As Australia woke up to the news that the Wallabies had been embarrassed by Wales at the recent Rugby World Cup, the all-too-familiar feeling of disappointment set in for their fans.
While not many had high hopes that the Australians would come home as champions of the world, few imagined that they would suffer their worst ever World Cup campaign. It was the first time in their history that they did not make it out of the pool matches and into the quarter finals.
Since the 2015 edition where Australia finished runners up, the team has won 41 games and lost 46 matches, losing 18 of their last 25 games. Dave Rennie and Eddie Jones have been the past two coaches of the Wallabies, and both have negative win-loss records. The last time a coach of the Wallabies had more losses than wins was David Brockhoff who last coached the national team in 1979.
So, why has the Wallabies’ form in recent years gone so downhill?
It might be about participation rates.
One reason that fewer people are playing may be because some parents don’t want their kids to play what is seen as a dangerous sport. Amanda Hutchinson, the mother of an 11-year-old and an eight-year-old, refuses to let her children participate in rugby due to safety concerns.
“Rugby is such a dangerous game that is normally dominated by big kids at junior level. I don’t feel comfortable as a parent letting my children play,” she tells upstart.
“I am obviously all for my children playing sport and exercising with their friends, but I just don’t want them to risk serious injuries while playing and I think rugby creates situations where a serious injury may occur more than other sports.”
Another factor has been less elite talent coming through the ranks over the last decade, so much so that Rugby Australia had to get rid of one of their five teams in the Super Rugby competition. Community Rugby General Manager, Michael Procajlo, says Rugby Australia is intent on increasing participants.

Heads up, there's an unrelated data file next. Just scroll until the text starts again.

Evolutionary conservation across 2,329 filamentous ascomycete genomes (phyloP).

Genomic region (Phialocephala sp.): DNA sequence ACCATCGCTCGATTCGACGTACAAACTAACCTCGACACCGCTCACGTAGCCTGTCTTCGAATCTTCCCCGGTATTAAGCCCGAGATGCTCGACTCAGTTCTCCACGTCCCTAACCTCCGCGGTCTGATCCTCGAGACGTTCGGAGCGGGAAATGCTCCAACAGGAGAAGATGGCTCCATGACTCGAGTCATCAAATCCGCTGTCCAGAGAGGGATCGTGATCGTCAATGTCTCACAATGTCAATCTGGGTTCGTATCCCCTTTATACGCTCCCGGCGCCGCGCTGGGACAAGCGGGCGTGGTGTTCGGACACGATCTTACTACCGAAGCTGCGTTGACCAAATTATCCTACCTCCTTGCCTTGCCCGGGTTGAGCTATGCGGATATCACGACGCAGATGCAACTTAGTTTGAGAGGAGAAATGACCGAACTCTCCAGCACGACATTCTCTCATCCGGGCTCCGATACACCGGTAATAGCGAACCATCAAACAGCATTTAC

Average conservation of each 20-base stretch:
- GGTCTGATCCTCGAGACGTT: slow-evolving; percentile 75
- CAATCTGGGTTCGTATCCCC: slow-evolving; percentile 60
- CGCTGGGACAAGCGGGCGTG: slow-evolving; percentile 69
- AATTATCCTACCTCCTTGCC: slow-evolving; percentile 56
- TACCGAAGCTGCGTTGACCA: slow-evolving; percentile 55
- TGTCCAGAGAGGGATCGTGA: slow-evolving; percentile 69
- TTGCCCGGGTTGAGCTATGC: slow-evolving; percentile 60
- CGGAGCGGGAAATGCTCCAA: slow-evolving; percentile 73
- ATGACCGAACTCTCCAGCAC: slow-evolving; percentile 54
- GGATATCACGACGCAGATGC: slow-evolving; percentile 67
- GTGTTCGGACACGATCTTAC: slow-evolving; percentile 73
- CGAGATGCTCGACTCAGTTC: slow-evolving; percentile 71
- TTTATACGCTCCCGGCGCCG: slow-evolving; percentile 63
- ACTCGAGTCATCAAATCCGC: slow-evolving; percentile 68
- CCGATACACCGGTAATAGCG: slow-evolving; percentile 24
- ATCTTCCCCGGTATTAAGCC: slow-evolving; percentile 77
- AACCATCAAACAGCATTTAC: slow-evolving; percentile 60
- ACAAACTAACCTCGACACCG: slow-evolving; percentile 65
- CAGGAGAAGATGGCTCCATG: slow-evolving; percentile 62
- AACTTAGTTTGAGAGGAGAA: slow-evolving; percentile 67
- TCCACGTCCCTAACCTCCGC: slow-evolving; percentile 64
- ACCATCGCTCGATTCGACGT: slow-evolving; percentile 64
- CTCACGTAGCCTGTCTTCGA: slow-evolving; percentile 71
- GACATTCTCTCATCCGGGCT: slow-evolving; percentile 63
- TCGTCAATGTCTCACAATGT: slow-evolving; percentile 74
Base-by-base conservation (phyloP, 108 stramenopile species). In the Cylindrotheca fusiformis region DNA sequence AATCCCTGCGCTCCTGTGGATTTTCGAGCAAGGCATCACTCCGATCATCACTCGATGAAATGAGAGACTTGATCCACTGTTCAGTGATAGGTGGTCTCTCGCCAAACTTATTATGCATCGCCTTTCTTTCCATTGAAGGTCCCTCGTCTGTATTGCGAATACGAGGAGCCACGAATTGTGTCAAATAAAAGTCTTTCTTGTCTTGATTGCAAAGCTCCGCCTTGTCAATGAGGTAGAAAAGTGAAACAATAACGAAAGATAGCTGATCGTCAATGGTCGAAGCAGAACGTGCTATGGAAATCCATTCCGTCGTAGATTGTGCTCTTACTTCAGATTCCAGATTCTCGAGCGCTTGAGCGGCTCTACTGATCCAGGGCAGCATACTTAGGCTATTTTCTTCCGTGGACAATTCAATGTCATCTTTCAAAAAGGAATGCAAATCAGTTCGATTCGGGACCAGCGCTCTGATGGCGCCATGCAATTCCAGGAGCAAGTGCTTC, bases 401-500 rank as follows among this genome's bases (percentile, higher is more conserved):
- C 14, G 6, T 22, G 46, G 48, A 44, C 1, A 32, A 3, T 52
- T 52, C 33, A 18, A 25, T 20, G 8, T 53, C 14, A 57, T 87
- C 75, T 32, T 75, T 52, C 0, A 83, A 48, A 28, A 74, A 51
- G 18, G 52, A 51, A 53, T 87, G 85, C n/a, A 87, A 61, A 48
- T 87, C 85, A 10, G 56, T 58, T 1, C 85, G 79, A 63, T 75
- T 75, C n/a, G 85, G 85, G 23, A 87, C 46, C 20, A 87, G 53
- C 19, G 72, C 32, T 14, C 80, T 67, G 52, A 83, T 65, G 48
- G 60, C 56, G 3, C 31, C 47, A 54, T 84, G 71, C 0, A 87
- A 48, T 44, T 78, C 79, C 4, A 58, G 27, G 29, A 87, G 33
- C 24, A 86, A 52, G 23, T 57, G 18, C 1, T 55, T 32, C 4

“As you bring new people into any sport you get an opportunity to also bring more coaches, match officials, administrators, volunteers and spectators,” he tells upstart.
“All of those stakeholders are critical to the game functioning at community level and further to that are largely responsible for all the people who have a terrific experience and continue their involvement in that sport.”
The Wallabies’ TV ratings has also declined heavily, which is a blow for the sport as their cross-code rivals NRL and AFL rating have seen an increase. Rugby’s TV rights deal with Channel 9 was purchased for $30 million a season for the next three years. In comparison, the AFL signed a $4.5 billion deal over seven years and NRL have a deal for the next four seasons worth $2 billion.
Procajlo says while there has been some advertising for rugby, the national organisation would like to see a lot more to help grow the game even further.
“There has been more exposure for Community Rugby through our current Broadcast partner, but this is an area we would like to increase significantly,” he says.
Hutchinson lives in Sydney where the sport is quite popular but says that her kids haven’t been too interested in watching – so far anyway.
“My kids haven’t really wanted to watch any rugby on the television. My oldest has started to watch a little bit but only because my husband watches it and doesn’t seem that invested in it,” she says.
If the Wallabies are to get back to their best and become a powerhouse of international rugby once again, it appears imperative that the governing body must find a way to try and increase the level of interest in the sport itself.
Whether that be for kids like Hutchinson’s, or those who have lost a once burning love for rugby, the more eyeballs, the better, as far as the sport is concerned.
Photo: Bledisloe Cup 2009 by Michael Zimmer available HERE and used under a Creative Commons license. This image has not been modified.